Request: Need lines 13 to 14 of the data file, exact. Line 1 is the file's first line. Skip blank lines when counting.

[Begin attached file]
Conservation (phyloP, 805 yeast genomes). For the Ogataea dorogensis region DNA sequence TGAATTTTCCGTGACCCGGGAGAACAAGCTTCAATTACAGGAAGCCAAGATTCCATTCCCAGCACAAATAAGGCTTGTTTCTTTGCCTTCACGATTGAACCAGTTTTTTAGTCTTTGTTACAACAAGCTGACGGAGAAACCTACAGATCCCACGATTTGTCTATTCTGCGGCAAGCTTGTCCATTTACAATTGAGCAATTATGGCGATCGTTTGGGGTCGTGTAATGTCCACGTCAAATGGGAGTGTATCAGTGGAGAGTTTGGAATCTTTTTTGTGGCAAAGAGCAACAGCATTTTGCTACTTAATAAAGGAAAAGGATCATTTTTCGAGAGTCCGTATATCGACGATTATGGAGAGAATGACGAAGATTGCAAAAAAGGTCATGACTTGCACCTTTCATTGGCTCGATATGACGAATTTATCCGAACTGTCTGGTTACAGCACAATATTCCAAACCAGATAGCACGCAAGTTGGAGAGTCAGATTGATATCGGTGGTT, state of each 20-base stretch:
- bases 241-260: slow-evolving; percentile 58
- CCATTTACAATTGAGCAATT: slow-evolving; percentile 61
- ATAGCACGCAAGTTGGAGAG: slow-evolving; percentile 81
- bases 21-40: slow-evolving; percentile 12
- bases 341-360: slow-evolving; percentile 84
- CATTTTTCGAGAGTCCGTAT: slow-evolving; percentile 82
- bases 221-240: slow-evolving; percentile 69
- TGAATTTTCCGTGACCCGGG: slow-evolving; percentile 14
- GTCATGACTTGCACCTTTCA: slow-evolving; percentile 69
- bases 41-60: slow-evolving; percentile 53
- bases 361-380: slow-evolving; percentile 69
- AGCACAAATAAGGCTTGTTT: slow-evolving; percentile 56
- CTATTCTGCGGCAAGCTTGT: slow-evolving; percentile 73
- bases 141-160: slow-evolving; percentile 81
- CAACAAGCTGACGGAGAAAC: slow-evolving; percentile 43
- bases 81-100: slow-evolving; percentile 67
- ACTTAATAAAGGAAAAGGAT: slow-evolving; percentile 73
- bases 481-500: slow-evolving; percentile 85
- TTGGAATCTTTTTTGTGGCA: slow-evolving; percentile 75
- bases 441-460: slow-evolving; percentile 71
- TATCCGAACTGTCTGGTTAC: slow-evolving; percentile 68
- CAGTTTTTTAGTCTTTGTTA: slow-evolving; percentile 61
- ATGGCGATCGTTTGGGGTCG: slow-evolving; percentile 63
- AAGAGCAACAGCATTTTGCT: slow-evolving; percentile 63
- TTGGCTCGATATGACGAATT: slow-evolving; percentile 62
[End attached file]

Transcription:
- AGCACAAATAAGGCTTGTTT: slow-evolving; percentile 56
- CTATTCTGCGGCAAGCTTGT: slow-evolving; percentile 73